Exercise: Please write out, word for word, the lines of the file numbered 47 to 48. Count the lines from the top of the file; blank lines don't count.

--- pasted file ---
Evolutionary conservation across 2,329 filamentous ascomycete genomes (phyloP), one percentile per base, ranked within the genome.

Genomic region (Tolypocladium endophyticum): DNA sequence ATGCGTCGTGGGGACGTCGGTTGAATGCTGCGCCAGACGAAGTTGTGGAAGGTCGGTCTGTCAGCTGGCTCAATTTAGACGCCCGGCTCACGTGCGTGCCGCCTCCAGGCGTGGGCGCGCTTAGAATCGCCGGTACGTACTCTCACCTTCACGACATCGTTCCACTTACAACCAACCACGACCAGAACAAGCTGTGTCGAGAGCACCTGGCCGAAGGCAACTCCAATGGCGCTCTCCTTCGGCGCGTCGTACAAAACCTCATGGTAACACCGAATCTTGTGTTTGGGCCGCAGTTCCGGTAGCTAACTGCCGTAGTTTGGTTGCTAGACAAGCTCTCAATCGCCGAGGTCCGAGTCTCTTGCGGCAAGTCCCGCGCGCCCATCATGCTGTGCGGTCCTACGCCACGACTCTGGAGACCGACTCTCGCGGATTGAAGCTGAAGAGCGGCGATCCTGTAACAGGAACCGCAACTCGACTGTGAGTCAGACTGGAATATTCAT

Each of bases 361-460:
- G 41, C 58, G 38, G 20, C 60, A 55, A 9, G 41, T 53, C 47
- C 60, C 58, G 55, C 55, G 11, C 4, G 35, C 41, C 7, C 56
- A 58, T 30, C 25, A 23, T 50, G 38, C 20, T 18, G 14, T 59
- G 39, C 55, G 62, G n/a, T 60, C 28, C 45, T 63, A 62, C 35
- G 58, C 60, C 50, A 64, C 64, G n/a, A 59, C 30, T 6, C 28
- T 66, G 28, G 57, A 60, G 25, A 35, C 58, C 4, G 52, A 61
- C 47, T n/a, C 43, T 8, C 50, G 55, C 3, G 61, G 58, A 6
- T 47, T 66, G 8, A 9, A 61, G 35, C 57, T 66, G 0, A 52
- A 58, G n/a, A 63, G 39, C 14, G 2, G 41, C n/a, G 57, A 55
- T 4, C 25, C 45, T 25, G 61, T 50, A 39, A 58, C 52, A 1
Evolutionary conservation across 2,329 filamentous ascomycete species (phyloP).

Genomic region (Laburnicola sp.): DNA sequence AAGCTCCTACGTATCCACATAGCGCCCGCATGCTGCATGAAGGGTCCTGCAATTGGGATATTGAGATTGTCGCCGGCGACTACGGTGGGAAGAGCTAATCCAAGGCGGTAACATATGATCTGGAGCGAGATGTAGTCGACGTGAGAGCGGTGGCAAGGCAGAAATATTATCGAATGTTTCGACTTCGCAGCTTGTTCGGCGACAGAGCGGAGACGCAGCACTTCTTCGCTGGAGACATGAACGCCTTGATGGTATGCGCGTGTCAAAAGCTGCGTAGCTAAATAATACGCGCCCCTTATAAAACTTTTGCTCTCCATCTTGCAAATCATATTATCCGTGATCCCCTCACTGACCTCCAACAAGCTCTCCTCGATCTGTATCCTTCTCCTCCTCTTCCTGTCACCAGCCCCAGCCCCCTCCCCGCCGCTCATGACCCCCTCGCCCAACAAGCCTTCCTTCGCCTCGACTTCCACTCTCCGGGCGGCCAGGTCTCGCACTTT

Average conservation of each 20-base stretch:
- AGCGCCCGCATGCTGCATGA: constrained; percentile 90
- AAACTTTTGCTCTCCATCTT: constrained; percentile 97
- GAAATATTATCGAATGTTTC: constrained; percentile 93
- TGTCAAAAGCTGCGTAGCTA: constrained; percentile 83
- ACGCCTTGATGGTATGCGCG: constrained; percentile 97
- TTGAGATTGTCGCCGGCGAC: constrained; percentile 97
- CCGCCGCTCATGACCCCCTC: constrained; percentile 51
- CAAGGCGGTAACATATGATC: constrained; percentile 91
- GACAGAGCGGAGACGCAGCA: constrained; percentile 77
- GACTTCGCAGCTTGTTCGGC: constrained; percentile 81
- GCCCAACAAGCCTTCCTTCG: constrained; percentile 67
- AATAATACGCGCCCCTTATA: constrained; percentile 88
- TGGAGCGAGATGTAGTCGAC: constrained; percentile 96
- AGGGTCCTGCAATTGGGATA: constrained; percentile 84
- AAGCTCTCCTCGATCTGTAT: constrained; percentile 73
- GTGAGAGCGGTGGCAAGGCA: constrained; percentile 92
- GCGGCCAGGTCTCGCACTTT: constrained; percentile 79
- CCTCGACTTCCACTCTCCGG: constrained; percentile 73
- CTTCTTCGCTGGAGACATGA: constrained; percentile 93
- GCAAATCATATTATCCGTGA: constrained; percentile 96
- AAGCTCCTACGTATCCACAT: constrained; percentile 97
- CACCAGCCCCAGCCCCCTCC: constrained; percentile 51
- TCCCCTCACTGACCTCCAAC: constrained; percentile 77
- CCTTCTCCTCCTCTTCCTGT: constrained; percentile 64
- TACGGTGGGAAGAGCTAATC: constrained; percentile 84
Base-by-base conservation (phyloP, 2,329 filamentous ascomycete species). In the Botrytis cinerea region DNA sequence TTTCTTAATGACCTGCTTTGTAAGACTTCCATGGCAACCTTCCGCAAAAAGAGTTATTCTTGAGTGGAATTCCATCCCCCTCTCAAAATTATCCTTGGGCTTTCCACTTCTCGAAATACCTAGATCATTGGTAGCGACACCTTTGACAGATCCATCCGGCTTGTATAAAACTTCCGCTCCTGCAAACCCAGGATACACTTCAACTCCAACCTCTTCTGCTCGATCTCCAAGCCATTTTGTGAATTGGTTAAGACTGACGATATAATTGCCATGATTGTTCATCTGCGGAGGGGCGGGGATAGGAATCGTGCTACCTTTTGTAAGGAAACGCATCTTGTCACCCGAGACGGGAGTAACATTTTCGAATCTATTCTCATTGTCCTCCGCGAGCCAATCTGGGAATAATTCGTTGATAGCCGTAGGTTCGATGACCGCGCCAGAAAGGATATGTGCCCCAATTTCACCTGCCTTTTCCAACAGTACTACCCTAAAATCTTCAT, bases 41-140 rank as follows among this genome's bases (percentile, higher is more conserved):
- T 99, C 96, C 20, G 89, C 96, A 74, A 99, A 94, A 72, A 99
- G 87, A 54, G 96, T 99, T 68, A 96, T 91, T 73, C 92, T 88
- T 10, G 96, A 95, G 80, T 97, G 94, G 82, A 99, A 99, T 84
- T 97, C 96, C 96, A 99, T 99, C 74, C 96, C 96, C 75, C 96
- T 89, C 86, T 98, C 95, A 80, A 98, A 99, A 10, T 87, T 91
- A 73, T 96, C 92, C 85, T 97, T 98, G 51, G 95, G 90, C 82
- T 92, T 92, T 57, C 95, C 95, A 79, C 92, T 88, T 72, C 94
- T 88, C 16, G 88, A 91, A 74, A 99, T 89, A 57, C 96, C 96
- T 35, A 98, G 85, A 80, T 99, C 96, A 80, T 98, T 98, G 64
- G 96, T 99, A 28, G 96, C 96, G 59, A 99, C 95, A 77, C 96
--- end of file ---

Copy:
- T 89, C 86, T 98, C 95, A 80, A 98, A 99, A 10, T 87, T 91
- A 73, T 96, C 92, C 85, T 97, T 98, G 51, G 95, G 90, C 82